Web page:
Saturday, April 11, 2009

Selfish Sustainability - Save or Starve pt 2

Selfish Sustainability - Save or Starve Series [ 1 - 2 - 3 ]

Now that we had a "new" mission, e were forced to help change. Not by governments nor regulations, but our own self interest as a profit loving entity. We had to take a new perspective on our goals and extended the scope. Now we were a force of change.

New Problem: Depletion of natural resources
We can't call ourselves a top luxury hotel with pristine nature if the sea bed has been bombed to smithereens. Our natural resources are being depleted in a decidedly unnatural rate. As mentioned in my previous post, we had to understand why.

We need to increase the awareness of the damage that's being done to our natural resources with the public. Issues arise that quickly become apparent. This is an illegal activity. You can't just advertise a class for fish bombers and hope you get good attendance.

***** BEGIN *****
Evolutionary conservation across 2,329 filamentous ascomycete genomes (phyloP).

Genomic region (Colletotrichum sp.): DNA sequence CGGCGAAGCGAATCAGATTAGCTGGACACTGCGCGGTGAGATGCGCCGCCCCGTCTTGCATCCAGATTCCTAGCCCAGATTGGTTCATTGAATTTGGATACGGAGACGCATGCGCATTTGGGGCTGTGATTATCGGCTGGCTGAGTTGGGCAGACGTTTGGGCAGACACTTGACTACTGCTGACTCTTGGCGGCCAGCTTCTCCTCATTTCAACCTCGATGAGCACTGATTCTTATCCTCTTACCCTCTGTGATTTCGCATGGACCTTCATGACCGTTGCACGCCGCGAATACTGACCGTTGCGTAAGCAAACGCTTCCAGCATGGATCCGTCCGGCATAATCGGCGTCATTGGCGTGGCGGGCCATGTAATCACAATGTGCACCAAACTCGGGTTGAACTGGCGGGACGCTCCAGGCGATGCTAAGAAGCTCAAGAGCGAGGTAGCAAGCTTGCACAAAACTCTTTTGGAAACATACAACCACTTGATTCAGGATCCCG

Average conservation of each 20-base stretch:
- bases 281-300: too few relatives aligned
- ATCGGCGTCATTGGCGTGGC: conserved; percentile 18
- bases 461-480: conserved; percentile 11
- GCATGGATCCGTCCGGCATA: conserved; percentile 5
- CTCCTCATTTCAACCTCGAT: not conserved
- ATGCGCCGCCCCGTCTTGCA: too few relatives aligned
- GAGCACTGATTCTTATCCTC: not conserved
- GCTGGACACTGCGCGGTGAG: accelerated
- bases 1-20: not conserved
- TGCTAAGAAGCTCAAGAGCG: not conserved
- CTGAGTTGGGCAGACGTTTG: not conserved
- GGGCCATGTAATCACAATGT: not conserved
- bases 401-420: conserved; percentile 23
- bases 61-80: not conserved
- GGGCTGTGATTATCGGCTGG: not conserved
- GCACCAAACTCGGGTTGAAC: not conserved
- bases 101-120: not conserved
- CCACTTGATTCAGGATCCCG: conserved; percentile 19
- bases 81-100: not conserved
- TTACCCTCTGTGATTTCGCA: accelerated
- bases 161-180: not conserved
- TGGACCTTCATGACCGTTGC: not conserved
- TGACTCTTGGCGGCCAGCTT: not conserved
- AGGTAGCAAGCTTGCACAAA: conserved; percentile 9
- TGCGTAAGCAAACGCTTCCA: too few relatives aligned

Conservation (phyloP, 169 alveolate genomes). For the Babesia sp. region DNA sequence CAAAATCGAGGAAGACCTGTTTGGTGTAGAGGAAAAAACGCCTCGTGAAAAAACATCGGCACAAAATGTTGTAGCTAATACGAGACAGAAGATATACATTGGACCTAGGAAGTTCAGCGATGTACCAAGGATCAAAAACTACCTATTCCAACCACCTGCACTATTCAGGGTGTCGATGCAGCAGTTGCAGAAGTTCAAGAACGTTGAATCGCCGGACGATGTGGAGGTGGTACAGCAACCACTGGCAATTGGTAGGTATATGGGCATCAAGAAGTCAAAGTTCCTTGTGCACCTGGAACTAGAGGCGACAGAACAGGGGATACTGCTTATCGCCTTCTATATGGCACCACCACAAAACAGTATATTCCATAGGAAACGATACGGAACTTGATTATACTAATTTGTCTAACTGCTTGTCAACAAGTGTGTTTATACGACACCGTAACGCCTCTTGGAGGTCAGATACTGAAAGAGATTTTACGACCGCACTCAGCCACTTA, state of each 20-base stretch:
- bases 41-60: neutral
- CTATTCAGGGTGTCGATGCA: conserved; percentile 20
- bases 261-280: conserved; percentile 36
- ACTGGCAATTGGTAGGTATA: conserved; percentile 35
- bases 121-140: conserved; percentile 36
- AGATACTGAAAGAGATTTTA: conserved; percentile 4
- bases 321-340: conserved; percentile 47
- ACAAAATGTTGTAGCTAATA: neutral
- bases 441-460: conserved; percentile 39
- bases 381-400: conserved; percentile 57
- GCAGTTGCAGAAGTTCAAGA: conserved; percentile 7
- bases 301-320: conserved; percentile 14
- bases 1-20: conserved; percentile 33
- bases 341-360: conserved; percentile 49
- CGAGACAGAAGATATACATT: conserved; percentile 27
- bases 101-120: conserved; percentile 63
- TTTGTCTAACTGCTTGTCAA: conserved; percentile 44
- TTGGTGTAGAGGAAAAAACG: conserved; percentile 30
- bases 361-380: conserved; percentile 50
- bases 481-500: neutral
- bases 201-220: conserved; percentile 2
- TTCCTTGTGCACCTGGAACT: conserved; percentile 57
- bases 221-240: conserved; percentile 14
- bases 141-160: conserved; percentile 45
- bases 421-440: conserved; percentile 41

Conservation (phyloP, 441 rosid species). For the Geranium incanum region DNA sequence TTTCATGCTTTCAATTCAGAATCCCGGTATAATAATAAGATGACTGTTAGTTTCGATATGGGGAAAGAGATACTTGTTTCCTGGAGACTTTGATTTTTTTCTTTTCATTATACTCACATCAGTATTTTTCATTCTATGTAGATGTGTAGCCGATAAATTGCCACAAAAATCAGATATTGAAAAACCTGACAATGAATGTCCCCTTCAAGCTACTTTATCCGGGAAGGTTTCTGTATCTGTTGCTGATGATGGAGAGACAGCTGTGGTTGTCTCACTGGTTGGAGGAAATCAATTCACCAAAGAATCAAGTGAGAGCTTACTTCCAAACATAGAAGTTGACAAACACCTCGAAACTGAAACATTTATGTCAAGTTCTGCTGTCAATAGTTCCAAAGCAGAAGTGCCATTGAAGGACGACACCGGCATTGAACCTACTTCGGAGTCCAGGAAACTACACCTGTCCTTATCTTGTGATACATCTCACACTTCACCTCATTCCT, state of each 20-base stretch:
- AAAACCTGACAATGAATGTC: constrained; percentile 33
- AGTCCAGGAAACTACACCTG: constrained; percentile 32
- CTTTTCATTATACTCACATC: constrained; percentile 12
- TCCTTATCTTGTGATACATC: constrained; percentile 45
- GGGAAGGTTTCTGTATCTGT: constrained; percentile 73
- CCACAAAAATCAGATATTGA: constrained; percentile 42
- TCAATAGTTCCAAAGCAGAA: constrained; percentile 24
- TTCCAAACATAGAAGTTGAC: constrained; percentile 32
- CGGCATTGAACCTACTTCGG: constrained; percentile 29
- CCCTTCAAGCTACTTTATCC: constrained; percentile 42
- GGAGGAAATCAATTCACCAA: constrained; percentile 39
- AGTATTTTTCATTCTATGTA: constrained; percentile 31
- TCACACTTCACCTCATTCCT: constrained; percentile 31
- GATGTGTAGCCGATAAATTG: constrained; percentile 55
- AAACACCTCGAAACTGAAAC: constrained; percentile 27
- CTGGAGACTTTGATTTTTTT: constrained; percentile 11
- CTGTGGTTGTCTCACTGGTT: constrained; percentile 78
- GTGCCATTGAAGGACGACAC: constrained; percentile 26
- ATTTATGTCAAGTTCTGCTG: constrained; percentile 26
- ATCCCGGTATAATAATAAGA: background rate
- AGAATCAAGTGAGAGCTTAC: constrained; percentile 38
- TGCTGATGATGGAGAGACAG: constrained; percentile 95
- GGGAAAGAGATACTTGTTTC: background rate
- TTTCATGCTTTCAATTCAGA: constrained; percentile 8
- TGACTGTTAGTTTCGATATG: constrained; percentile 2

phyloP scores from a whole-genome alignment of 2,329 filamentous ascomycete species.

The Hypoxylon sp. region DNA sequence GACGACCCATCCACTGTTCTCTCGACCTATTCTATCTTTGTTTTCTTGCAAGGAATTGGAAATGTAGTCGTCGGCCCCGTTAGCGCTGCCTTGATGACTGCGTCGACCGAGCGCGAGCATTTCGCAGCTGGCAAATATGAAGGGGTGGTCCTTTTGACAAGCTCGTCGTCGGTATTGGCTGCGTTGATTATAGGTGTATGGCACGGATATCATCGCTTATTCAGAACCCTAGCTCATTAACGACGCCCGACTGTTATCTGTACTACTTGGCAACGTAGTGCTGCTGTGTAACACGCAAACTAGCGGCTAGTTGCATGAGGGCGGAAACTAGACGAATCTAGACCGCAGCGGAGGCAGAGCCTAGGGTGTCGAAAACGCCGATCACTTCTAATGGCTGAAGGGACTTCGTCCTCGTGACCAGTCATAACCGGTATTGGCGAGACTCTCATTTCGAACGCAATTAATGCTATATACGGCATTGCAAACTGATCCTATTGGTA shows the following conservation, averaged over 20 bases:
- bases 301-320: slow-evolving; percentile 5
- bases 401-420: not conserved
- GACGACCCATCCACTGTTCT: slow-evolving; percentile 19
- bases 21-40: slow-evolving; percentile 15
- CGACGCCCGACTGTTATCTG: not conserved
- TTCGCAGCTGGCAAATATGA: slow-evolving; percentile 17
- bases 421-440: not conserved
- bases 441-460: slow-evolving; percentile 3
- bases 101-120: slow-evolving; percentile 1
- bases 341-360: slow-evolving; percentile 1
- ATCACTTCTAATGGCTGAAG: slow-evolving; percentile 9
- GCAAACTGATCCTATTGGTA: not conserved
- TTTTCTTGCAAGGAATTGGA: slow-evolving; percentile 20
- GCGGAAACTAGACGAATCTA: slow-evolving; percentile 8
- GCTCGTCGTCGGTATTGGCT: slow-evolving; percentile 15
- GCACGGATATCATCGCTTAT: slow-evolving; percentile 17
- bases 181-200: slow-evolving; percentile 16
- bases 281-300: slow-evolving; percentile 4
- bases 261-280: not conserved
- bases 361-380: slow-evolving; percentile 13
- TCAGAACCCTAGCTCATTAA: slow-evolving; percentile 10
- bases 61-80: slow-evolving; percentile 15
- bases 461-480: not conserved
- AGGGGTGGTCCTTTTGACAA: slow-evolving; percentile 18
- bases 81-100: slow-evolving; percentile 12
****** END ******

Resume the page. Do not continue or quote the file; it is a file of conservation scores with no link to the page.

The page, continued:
We also need to address the poverty and danger associated with this negative short term thinking and the negative economic externalities they impose on the local community.

Fish bombing is driven by a combination of poverty which is a result of a lack of opportunity, education and awareness in the general local public. It also thrives because of lack of policing due to difficulty to coordinate naval operations with the community.

How should we model our action plan to solve these challenges?